For example, you build a particular client and you're waiting to get paid. You're going to become your own bill collector. In addition, when you're going from part-time to full-time and giving up your day job, you're giving up that interaction with other people. Now, that was one of the hardest things for me to get used to, 'cause I went from a corporate environment in a business office with all kinds of people and staff that I worked with suddenly to a home office where Molly the wonder dog is the only person I've got to talk to most of the day. Now, Sheila's home and I'm at home, and my wife is there, and that's great, but there isn't the same kind of interaction as you have with other people in the office and being able to bounce ideas off of people.
So, the interaction becomes a really important thing for you to consider, because you're going to give it up and at the same time, it means that you've got to have a certain level of discipline to pay attention to building your business. Another advantage of your day job is the structure you've got. You want to respect that structure, because when you start your own business, and this is a good example of one of the things I was worried about in 2009 when I started, I didn't have that structure anymore.
In your day job, you know exactly what time you need to be at work, you know exactly what time, most of the time anyway, you're going to be headed home. When the weekends come, that's it, it's a clear slate, you're typically enjoying your weekend, you're not necessarily thinking about work and involved in the projects that you may have started earlier in the week, because they're all going to be on your desk on Monday morning. I don't remember who told me this quote. It's somebody's father who said to them "you shouldn't go full-time until you can't afford not to!" Now, the bottom line is, with that double negative in there, the time to look at going full-time as a photographer is when your revenue and your client base is getting so strong part-time that you're actually having to turn business down and step away from the business in order to maintain your day job and your lifestyle and time with your family.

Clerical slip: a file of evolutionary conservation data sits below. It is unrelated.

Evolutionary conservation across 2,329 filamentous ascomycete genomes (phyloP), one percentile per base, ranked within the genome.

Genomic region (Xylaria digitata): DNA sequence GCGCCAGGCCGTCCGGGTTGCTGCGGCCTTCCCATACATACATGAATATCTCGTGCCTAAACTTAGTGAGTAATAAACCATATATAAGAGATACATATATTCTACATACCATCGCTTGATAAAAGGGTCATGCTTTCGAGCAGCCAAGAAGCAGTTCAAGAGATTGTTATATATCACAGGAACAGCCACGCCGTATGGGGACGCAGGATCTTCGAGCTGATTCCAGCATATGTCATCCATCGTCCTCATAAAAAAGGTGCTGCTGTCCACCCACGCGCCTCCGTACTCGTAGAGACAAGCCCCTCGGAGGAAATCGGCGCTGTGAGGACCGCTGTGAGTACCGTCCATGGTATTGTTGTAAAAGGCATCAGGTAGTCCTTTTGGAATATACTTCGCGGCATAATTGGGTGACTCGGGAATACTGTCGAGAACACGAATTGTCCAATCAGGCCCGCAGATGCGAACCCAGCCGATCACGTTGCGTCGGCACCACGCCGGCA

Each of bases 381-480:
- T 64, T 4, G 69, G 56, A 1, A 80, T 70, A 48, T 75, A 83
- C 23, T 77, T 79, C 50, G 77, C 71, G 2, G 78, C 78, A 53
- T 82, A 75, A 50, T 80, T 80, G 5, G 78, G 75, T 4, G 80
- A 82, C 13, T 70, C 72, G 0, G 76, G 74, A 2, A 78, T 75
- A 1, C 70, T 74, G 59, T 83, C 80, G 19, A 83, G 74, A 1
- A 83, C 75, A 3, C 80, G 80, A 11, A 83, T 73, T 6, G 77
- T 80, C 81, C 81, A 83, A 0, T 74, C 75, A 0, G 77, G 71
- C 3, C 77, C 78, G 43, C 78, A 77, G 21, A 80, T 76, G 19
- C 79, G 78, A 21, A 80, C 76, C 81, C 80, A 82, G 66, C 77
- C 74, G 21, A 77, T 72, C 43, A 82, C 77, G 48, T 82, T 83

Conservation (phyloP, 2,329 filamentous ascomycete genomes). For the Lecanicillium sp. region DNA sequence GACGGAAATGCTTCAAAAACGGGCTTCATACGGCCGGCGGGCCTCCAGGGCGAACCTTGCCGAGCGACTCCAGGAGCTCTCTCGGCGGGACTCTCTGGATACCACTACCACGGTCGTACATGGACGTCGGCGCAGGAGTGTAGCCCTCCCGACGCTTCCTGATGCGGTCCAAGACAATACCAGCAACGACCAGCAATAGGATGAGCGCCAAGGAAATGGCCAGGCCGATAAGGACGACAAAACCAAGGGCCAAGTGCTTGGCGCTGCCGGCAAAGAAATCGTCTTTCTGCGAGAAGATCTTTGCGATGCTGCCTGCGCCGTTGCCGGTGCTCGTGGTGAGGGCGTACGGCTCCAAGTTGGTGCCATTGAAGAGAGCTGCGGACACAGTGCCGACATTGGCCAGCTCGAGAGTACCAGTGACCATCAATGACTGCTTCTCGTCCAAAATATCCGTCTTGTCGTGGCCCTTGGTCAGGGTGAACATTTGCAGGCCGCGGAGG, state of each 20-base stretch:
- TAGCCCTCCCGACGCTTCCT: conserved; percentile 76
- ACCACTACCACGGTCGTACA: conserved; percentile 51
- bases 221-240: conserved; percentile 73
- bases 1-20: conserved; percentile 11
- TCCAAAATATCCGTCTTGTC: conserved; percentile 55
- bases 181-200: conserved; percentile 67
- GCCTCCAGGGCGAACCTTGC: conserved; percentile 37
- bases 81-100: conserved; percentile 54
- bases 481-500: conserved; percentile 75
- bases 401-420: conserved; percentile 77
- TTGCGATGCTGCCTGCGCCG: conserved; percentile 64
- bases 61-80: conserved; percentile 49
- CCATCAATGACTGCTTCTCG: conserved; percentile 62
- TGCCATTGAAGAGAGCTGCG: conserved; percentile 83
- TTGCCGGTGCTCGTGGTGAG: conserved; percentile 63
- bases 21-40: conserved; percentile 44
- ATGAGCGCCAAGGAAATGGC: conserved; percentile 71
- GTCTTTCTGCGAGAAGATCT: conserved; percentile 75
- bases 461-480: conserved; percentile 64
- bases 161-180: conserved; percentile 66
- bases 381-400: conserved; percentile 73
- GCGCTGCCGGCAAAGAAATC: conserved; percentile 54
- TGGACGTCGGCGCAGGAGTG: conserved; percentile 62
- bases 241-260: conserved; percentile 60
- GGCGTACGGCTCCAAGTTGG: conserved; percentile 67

When it gets to that point where your part-time business has become such a strong foundation, that's the time when you really want to consider going full-time. Over and over again I have seen photographers jump into it too early and then they wind up struggling and worried about revenue, because they didn't build up enough business, and enough of a reputation and recognition within their community on the front-end as a professional photographer before making the leap and suddenly having to pend on that skill set to build their business, their profitability, and the revenue stream they need to be able to maintain their lifestyle.
- Understanding revenue
- Looking at target demographics
- Understanding your target audience
- Identifying your real costs
- Deciding which products and services to offer
- Pricing your products
- Working with key suppliers
- Controlling your costs